Released: 16th August 1999
Writers: Geri Halliwell / Andy Watkins / Paul Wilson
Peak position: #1
Chart run: 1-3-7-11-16-23-30-38-49-66-56-61-71
After missing out on the top spot by a mere whisker with her debut single, Geri Halliwell was not leaving anything to chance with the follow-up as she made a play for the Latin-pop bandwagon that was rolling through the charts.
It was remarkably easy to lose perspective of what qualified as a success during the late ‘90s due to a ‘#1 or bust’ mentality that labels adopted. And it did – inevitably – trickle down so that the media picked up on it, as did the record-buying public. Few acts experienced that pressure quite so intensely as the Spice Girls, even as they splintered apart to forge solo careers. Now, nobody was writing Geri Halliwell off after Look At Me peaked at #2, but there were undoubtedly some awkward glances and a sense of ‘what now?’ And you’d feel that even if EMI were not fixated on her landing a #1 single (which they probably were), then Geri Halliwell most certainly was. For it was the ultimate validation of any artist – not least one who had been a part of one of the biggest girl groups of all time – and she was not in this game to be a runner-up.
As it happens, the perfect opportunity came – quite fortuitously – in the shape of Ricky Martin, who had released Livin’ La Vida Loca in July 1999. Suddenly, Latin-pop was at the forefront of the public consciousness. And wouldn’t you just know it, Geri Halliwell had already composed a track perfect for this moment. There may be some scepticism that Mi Chico Latino was almost too conveniently timed, but credit where it’s due. Purely on a logistical level, it would have been challenging to have this single on the market within two months of Livin’ La Vida Loca’s release if it hadn’t already existed in some form. And during her time in the Spice Girls, Geri Halliwell had always been fiercely proud of her mother’s Spanish heritage, even channelling it into songs like If U Can’t Dance and Viva Forever. So, while it was undeniably serendipitous that she had a track like Mi Chico Latino up her sleeve, it’s not difficult to believe that this would always have ended up being recorded – if not released – regardless.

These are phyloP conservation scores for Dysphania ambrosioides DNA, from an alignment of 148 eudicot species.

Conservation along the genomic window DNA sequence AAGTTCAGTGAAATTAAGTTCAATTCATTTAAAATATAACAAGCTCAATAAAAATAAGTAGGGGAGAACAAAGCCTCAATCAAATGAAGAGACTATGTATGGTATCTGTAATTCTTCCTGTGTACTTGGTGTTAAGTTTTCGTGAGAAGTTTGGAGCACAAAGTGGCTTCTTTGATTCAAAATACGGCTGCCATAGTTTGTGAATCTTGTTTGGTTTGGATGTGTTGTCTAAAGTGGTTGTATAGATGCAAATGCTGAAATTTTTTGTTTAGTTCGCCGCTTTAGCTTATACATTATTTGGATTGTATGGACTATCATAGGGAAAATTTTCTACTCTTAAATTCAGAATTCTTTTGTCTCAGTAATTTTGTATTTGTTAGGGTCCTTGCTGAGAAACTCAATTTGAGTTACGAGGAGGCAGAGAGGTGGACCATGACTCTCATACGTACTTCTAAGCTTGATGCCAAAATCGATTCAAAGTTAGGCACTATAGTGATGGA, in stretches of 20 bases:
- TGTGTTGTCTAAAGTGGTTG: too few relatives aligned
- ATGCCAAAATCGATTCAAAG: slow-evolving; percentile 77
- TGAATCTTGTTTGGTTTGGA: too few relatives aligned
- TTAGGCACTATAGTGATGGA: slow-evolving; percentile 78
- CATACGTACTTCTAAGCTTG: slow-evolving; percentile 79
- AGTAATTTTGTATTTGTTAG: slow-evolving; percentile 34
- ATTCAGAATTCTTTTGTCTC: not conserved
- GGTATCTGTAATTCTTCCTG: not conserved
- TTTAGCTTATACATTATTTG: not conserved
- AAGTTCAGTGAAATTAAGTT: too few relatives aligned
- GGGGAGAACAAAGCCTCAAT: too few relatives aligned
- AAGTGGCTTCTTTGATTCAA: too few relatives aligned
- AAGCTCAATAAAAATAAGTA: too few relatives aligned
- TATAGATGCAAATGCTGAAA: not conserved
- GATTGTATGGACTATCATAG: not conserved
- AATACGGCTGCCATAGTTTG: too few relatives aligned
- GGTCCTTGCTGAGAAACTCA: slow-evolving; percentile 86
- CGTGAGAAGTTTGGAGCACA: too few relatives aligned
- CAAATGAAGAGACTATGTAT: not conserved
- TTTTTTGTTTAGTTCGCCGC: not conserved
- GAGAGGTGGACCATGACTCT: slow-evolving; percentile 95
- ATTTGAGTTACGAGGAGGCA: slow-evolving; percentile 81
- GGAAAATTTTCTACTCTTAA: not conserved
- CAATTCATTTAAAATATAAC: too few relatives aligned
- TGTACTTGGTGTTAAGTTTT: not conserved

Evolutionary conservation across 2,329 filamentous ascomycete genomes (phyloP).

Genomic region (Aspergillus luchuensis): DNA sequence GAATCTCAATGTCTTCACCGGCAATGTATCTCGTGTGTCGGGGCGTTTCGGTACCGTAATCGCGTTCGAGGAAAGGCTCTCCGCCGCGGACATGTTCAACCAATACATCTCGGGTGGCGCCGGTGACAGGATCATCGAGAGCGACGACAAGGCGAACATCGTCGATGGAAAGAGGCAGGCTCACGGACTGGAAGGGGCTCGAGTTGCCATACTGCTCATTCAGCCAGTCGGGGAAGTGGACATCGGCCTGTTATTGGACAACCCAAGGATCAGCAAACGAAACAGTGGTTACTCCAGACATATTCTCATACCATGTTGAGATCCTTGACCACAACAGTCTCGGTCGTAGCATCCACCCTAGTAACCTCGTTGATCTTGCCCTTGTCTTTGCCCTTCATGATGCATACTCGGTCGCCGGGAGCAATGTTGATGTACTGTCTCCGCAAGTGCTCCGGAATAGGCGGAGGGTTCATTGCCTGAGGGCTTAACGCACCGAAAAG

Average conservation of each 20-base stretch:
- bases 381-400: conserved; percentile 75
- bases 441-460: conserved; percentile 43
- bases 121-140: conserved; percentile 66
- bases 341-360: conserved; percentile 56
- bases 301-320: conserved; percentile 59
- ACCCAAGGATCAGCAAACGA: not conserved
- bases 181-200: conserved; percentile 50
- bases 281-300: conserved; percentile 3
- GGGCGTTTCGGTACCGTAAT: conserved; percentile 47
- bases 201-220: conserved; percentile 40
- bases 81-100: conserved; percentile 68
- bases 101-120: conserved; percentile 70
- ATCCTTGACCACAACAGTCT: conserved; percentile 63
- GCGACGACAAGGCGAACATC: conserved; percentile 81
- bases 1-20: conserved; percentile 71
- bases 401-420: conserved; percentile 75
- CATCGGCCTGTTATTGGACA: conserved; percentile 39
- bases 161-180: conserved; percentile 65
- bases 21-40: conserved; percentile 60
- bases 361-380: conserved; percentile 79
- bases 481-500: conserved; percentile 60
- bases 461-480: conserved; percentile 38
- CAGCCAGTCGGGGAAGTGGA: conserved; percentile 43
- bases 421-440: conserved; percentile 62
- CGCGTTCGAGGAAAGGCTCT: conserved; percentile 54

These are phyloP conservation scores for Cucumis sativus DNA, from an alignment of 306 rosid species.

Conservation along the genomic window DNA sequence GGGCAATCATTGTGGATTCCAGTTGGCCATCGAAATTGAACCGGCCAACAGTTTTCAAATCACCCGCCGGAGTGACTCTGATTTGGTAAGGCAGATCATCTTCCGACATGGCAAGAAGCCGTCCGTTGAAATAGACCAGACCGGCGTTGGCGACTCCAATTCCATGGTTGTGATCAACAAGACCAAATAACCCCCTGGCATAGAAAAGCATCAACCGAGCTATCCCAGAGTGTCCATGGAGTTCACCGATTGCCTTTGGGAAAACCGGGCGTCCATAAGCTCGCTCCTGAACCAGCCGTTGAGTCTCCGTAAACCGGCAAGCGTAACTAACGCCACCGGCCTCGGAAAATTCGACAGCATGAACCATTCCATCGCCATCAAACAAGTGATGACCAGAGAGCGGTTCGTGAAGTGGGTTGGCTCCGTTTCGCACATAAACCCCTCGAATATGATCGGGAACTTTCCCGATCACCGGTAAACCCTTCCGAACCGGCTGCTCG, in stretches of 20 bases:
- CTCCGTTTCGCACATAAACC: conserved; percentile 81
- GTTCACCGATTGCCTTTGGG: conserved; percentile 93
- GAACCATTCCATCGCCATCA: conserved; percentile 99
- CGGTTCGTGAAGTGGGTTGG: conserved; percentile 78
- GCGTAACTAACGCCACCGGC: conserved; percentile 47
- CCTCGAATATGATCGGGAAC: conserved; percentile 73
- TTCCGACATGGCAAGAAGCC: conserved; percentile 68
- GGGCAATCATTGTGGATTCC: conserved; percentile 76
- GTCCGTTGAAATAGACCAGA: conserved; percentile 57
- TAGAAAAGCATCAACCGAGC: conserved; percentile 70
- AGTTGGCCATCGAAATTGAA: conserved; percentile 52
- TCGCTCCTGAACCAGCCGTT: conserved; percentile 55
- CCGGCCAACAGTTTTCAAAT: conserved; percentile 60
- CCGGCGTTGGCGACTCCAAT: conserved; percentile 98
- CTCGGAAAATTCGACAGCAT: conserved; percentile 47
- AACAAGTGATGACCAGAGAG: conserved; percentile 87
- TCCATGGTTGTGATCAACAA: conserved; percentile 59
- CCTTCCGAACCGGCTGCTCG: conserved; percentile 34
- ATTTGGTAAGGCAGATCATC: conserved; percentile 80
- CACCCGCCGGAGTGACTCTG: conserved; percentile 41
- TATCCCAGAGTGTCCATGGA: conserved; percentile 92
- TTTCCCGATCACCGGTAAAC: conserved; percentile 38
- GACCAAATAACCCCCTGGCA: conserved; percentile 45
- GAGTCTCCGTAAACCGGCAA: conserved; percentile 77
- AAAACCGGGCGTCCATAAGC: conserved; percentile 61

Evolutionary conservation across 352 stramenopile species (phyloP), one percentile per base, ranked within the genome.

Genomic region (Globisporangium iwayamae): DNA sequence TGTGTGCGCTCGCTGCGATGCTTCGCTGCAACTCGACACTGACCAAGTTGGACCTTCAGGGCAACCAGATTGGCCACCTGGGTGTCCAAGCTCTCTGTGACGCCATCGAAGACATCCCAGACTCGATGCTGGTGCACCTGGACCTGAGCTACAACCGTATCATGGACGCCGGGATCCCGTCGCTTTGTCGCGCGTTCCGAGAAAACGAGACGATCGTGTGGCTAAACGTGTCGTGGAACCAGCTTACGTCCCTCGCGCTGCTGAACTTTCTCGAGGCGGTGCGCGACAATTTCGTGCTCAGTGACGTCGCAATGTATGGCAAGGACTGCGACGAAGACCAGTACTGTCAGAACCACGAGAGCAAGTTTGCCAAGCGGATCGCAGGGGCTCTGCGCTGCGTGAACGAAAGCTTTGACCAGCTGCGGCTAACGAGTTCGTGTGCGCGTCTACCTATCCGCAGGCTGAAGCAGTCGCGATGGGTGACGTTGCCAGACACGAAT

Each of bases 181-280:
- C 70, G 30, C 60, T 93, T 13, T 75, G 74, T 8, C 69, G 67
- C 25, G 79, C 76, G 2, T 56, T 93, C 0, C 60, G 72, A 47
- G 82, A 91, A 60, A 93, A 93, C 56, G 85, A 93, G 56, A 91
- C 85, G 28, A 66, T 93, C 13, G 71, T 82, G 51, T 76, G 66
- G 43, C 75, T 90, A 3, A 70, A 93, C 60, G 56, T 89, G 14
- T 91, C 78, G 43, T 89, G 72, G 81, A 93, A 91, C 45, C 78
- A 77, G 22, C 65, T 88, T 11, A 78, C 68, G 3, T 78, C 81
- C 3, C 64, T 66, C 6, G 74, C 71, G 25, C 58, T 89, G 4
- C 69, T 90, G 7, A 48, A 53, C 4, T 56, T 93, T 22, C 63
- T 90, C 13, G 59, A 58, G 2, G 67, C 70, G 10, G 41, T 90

With Geri Halliwell now essentially free of the scrutiny that accompanied her debut single as to whether she could fill an entire song by herself (she can), Mi Chico Latino feels like a more confident effort. Or perhaps it’s just that we – the audience – have more confidence in Geri Halliwell. Either way, the starting point here is not to automatically judge Mi Chico Latino on the strength of her vocals because, in many respects, she is the song, and it’s structured around the tools she possesses. The verses – which tell of a fleeting, sensual passion – are delivered with sledgehammer-like emphasis: “I’ve got a SECRET, I cannot KEEP IT, it’s just a WHISPER of a distant MEMORY; just a DREAM, or so it SEEMS, take me back to the place I’d rather BE”. Similarly, the pre-chorus – with its dramatic guitar strums and hissing maracas – feels like it should be accompanied by a flourish of jazz hands: “Now there’s FIRE in my EYES, I break AWAY and say GOODBYE, I’m free to BE, I’m letting GO, I’ll find my way so…”. As a fair reflection of the Latin-pop phenomenon – even with a spoken Spanish middle-eight – Mi Chico Latino is questionable. But as a Geri Halliwell song, it is bang on the money.